What makes the Henlein watch so unique?
Time recording was possible in the Middle Ages by observing the position of the sun or clock wheels. Because of the heavy draw weights and sensitive “unrest,” they had the disadvantage of not being moved. In the movement of the compact Henlein watch, the gear train components have been modernized and miniaturized. They ran in such a way that they ran with great accuracy regardless of their storage.
Fact or Myth? The invention of modern timekeeping 500 years ago
There is a who can make watches that show the time for 40 hours. Regardless of whether they are worn on the chest or in a purse. In 1511 the humanist Cochlaeus praised the watchmaker. The Cochlaeus Report is the oldest concrete piece of news about portable pocket watches. From now on, a watch owner could determine the time anywhere: an essential step towards individual “time management.”
What are the Henlein researchers arguing about?
There was a Henlein cult in Germany for a long time, as numerous monuments and feature films about him show. However, it is disputed whether Henlein was the “inventor” of portable mechanical clocks. According to other sources, similar clocks existed in Italy before 1500. The authenticity of the Henlein watch as the world’s oldest pocket watch is also in doubt. Her inscription, giving the date and name, was added later.
Peter Henlein – The First Watches
After centuries and millennia of using analog watch designs that used movement of the celestial bodies and flow of water. To calculate the passage of time, modern human civilization finally achieved the mechanical marvel of today. And the industrial environment in which a precise clock could be made. This invention was fueled by the previous works of many inventors all across the world. Some have been forgotten by history. Some are still known today for their inspiring work (like Su Sung’s masterful water clock from 1092).
Even though pages of history have forgotten about many of the watchmakers and innovators before him. The modern scientific community has accepted that Peter Henlein, is the father of the modern clock. The originator of the entire clock-making industry that we know today.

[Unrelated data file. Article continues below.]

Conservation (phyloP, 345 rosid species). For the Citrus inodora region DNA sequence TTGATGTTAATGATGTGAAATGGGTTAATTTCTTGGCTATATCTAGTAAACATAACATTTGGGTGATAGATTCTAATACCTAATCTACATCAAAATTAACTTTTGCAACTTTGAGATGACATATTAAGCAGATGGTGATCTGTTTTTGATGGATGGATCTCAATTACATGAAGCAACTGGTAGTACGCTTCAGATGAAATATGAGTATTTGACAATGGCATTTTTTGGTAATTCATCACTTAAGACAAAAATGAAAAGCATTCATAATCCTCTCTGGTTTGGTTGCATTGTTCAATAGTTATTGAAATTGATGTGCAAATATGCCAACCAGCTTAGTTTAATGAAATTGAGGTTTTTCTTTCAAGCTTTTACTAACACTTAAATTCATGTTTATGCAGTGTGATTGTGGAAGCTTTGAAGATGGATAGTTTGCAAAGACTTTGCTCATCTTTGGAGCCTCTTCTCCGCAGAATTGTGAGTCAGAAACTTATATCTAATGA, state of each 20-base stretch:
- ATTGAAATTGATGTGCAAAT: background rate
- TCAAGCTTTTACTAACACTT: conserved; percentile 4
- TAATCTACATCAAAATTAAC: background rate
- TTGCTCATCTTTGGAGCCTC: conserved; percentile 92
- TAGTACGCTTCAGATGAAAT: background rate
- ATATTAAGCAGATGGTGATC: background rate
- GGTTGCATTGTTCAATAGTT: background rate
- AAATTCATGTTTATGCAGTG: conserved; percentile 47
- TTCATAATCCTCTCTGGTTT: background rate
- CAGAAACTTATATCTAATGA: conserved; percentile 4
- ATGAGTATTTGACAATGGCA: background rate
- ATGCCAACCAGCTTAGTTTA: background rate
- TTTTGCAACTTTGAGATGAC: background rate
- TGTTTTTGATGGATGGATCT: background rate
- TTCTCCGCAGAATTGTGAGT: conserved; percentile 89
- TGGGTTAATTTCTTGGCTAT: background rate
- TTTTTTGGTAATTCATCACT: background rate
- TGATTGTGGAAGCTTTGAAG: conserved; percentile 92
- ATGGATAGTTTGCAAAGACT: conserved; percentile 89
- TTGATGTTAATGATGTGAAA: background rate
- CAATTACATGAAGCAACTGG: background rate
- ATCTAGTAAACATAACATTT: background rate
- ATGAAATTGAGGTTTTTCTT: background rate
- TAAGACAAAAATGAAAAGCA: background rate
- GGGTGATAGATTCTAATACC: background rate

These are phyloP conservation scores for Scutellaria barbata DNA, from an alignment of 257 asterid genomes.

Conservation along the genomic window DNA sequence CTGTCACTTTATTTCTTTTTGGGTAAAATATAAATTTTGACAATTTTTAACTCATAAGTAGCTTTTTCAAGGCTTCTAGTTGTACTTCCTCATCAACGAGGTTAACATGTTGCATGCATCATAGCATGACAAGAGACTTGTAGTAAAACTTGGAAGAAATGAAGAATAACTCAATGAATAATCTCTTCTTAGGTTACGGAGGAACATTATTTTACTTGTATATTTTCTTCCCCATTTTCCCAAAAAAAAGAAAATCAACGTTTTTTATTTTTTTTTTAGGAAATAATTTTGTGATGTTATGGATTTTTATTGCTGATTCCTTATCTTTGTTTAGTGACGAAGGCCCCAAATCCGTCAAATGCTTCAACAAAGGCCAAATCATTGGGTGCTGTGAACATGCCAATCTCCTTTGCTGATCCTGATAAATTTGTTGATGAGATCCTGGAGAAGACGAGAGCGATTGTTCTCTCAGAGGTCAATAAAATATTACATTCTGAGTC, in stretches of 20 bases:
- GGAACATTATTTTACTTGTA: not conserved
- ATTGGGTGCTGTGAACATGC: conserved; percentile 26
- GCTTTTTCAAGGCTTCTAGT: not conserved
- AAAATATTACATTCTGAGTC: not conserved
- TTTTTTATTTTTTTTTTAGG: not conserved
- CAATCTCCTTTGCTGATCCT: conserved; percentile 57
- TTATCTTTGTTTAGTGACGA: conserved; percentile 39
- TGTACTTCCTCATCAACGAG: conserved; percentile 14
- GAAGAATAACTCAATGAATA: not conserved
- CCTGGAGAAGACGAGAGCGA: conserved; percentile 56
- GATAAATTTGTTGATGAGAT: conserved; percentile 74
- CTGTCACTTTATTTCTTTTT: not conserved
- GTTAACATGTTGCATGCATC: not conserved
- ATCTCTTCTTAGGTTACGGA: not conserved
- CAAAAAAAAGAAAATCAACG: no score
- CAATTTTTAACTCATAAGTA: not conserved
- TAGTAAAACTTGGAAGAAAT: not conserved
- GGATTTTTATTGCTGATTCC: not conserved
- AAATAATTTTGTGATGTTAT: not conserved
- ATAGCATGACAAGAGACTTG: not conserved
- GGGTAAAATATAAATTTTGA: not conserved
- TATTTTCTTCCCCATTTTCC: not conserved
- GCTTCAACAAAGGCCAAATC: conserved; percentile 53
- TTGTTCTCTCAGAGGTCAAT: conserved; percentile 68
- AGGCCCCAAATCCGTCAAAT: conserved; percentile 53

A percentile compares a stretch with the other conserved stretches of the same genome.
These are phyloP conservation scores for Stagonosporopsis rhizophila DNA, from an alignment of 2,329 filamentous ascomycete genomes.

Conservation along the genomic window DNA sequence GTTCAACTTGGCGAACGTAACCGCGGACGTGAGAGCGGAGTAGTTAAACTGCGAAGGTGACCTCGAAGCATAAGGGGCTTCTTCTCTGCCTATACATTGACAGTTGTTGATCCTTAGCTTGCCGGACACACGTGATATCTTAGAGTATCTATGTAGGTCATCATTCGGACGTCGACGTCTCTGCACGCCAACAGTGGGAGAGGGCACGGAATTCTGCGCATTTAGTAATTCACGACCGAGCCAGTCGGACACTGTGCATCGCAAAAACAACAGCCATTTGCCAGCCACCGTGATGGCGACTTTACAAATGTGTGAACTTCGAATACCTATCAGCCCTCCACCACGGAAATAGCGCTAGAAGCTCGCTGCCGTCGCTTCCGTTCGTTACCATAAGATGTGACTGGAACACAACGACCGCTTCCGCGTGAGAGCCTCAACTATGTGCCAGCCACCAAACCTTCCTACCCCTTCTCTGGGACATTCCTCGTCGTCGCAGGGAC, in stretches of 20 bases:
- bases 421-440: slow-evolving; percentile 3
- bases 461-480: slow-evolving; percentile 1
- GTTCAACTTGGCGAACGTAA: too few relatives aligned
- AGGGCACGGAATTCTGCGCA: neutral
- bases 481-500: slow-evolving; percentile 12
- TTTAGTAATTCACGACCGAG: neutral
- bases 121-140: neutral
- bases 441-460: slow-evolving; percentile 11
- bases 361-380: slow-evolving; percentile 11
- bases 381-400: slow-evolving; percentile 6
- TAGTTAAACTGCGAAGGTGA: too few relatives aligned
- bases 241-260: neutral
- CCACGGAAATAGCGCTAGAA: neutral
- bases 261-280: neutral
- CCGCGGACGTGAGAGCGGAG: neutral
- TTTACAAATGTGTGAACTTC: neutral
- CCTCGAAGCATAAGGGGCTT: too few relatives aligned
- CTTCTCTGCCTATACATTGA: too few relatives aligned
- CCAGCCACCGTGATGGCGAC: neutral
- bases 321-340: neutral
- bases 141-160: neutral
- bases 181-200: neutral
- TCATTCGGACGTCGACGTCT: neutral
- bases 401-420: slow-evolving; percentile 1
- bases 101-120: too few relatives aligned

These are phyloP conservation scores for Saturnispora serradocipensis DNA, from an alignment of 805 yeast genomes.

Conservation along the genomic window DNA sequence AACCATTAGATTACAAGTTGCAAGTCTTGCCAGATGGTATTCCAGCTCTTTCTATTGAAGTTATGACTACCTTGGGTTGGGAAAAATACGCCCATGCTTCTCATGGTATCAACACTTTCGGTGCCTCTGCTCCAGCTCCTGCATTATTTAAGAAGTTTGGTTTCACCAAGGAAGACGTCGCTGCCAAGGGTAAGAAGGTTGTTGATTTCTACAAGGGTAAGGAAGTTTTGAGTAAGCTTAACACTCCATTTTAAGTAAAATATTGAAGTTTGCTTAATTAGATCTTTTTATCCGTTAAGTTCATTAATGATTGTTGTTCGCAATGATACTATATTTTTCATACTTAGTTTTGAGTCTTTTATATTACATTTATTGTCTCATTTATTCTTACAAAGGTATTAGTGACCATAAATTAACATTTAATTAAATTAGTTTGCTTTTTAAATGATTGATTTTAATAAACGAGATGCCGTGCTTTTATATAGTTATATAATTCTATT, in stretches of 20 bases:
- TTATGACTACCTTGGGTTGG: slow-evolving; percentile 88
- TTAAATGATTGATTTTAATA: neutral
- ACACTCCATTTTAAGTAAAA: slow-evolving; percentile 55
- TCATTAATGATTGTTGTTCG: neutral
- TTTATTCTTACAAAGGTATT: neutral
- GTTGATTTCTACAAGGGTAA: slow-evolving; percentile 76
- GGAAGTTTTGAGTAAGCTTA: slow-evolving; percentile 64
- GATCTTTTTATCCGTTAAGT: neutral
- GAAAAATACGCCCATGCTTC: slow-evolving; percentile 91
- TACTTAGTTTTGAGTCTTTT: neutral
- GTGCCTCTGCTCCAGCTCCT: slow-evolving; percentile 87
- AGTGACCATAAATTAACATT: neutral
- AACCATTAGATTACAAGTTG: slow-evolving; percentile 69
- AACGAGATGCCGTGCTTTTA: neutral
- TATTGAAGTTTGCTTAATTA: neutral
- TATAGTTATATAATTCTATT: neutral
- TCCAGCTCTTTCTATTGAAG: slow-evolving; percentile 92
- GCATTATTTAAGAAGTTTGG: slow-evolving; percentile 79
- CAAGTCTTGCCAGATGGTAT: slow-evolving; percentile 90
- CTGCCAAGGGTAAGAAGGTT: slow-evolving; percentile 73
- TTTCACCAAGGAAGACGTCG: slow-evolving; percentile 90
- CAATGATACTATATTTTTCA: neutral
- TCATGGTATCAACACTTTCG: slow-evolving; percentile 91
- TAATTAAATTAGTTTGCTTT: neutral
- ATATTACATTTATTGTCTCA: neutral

Peter Henlein was born in 1485, and very little is known about his early life. It is most probable that he became an apprentice as a repairman and locksmith. His appearance in history books started on September 7, 1504. He was involved in a brawl in which his friend and fellow locksmith George Glaser was killed. Peter immediately went to the local Franciscan monastery, where he found safety. Four years later, he returned to Nuremberg, becoming one of the most famous locksmiths.
He was especially praised for his ability to create a small spring-powered brass clock which was then very rare and expensive. With such popularity, it was not strange that local and distant nobility contacted him regularly. They demand more beautiful and smaller clock designs ever. As far as historical records are concerned, Peter’s first clock was made in 1510. By 1541 he was well known for his craft. He was tasked with building small clocks and oversized tower clocks for Lichtenau castle.
Even though his spring designs were not particularly efficient, clocks made by Peter Henlein soon became a sensation in European scientific circles. And later on by the general European population.
Today, Peter Henlein is regarded as the father of modern clocks, even though he was not the first locksmith that made small clock designs. Nor was he responsible for the discovery of crucial clock components –mainspring. He died in 1547, knowing that his invention would live forever.